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An escalation in the US-China trade war?

The US-China trade war continues to escalate, with China announcing on 22 August that it would impose additional tariffs on $75 billion worth of US goods. The US retaliated swiftly, stating it would increase tariffs from 25% to 30% on $250 billion of Chinese imports from 1 October.

What happened?

  • On 22 August China announced that it will impose additional tariffs on $75 billion worth of US goods including soybeans, automobiles and oil. An additional 5% tariff will be placed on soybeans and oil from 1 September. The 25% duty on US manufactured cars, which were previously suspended, will resume on 15 December.
  • The US retaliated swiftly and announced that the existing tariffs on $250 billion of Chinese imports will increase from 25% to 30% starting 1 October. Tariffs on another $300 billion worth of other Chinese imports would increase from the previously announced 10% to 15% effective 1 September. In effect, President Trump cancelled his previous deferment of tariffs on around $150 billion of imports.
  • President Trump also tweeted, “We don’t need China and, frankly, would be far better off without them. Our great American companies are hereby ordered to immediately start looking for an alternative to China, including bringing your companies HOME and making your products in the USA.”
 

MARKET REACTIONS

  • The S&P 500 fell by 2.6%, the Dow Jones fell by 2.6% and the NASDAQ corrected by 3.0% on 23 August. Stocks which have heavy exposures to China fell sharply, including the Apple share price which fell by 4.62%.
  • Sovereign bond yields fell dramatically. US 10 years bond yield fell by 7.9 basis points to 1.538%, German 10 years bund yield fell to -0.672% (the negative sign is not a typo!).

ANALYSIS

  • The latest escalation in the trade war is taking the world precariously close to the brink of all-out economic warfare between the two largest economies.
  • The timing of the Chinese increase on tariffs surprised markets. Most observers expected a period of temporary truce since President Trump’s recent deferment of 10% tariff on $150 billion worth of Chinese exports to US until 1 December.
  • The latest Chinese move has a strong geopolitical element. The relationship between the world’s two largest economies is now at its lowest ebb since the Tiananmen Square massacre in 1989. China is outraged by various developments over the past week. Those include the proposed sale of F-16 fighters to Taiwan (the first sale of US fighters to Taiwan since early 1990s) and the stern warnings by prominent US politicians (including Nancy Pelosi, Speaker of the House of Representatives, and Mitch McConell, Senate Majority Leader) to China over the situation in Hong Kong.
  • The response from the US was swift and harsh. President Trump’s rhetoric rattled markets. It is not clear if President Trump is serious in ordering US companies to withdraw from China. There are also some doubts on the extent of his authority. Under the International Emergency Powers Act (IEEPA), a US President can declare a national emergency and use that context to regulate commerce, as long as the economic actions affected are tied to the interactions with people or nations associated with the state of emergency. Congress does have the power to end the state of emergency, although there is a grey area as to whether this power extends to order US companies to exit their existing investments in China.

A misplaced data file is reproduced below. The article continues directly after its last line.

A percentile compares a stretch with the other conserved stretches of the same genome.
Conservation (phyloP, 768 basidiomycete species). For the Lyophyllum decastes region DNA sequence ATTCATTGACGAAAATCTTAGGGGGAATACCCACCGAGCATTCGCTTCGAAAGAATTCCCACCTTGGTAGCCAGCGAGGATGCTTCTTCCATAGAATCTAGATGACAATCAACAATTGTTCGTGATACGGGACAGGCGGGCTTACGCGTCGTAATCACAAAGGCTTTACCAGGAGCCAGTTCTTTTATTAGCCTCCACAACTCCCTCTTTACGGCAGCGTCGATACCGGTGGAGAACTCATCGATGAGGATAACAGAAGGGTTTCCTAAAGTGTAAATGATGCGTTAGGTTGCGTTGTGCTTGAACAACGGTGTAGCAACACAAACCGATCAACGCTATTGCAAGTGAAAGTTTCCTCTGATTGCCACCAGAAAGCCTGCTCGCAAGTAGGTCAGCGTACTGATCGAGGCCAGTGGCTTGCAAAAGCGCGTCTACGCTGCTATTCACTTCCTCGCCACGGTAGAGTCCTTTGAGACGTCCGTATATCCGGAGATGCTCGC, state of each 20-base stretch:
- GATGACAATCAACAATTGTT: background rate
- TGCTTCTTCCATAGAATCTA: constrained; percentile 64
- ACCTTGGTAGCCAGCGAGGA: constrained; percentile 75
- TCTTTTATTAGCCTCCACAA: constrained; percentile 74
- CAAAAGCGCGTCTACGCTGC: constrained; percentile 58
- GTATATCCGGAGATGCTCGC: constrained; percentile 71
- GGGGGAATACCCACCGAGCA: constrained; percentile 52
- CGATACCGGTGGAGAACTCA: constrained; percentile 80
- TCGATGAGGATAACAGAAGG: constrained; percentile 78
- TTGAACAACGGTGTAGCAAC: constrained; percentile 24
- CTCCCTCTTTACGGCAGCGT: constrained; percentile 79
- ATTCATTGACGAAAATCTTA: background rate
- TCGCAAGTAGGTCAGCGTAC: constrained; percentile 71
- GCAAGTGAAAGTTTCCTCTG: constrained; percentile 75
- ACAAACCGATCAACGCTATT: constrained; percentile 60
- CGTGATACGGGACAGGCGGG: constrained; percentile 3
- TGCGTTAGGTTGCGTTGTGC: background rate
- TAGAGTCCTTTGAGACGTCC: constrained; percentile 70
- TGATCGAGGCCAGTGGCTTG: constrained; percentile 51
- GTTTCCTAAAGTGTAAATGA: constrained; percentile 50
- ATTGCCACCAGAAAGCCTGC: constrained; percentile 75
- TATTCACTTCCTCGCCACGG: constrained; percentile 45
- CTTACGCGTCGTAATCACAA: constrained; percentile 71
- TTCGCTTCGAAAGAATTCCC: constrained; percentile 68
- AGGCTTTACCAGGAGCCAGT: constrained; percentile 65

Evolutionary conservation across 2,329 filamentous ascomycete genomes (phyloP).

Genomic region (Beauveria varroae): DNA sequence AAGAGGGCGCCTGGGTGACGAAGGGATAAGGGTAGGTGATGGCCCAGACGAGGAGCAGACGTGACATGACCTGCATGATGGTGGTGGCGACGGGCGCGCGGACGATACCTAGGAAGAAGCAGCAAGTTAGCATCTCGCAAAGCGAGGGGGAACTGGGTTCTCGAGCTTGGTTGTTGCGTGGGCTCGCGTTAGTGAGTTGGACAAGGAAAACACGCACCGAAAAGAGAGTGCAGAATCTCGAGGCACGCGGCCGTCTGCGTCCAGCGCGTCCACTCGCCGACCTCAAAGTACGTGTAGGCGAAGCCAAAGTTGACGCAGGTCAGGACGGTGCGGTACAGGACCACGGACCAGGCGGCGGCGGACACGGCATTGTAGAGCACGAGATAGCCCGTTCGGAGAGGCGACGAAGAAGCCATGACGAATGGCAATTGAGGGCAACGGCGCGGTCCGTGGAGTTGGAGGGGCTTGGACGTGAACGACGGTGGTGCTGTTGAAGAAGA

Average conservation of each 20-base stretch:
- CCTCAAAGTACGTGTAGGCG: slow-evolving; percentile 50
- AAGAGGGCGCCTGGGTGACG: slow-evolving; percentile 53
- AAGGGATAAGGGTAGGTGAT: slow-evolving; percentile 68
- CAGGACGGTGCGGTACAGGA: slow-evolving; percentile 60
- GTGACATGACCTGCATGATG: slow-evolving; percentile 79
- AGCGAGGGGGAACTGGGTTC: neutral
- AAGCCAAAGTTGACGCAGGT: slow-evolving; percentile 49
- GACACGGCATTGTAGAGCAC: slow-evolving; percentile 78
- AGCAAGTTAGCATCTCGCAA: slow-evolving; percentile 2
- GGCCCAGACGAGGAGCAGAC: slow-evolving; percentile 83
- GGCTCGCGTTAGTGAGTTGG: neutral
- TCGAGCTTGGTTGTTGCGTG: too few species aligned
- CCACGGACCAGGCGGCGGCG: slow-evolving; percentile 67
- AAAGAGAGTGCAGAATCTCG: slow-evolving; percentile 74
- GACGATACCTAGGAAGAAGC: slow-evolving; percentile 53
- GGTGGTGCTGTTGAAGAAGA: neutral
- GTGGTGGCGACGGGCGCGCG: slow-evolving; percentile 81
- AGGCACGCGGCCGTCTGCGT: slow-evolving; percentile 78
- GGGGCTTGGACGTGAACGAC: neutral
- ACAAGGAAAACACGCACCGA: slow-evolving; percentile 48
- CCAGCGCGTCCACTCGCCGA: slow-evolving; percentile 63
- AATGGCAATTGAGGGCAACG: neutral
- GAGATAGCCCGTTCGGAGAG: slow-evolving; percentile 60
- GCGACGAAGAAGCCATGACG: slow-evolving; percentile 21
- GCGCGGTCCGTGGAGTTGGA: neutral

• A declaration of national emergency over China by Trump is akin to pushing the nuclear button on US-China economic relationship!
  • The magnitude of the fall in equity markets reflects the high level of uncertainty on the outcome of the US-China trade war. It is difficult to envision a speedy resolution of the trade war. Further escalations cannot be ruled out. In fact, the worst case scenario of a de-coupling of the Chinese and American economies, while still a low possibility event, has become more likely.
  • The recent equity market corrections took place in an environment of weakening global economic growth. While US economic growth remains respectable, the latest data suggested that Germany, the largest economy in the Eurozone, may have entered a recession. Investors have also been disappointed by the persistent weakness in Chinese economy after the adoption of more expansionary policies in H2 2018.
  • The escalation in the trade war and recent market developments reinforced the pro-easing biases of the main central banks, including the Reserve Bank of Australia, which recently warned of the risks posed to the Australian economy by the trade war. Markets now fully expect a 25 basis points reduction is US policy rate after the Federal Reserve’s FOMC meeting on 17 and 18 of September.
  • Markets will be closely monitoring any news and policy initiatives from the G7 meeting in France, from August 24–26, 2019.

 

Written by George Lin, Senior Investment Management, Colonial First State

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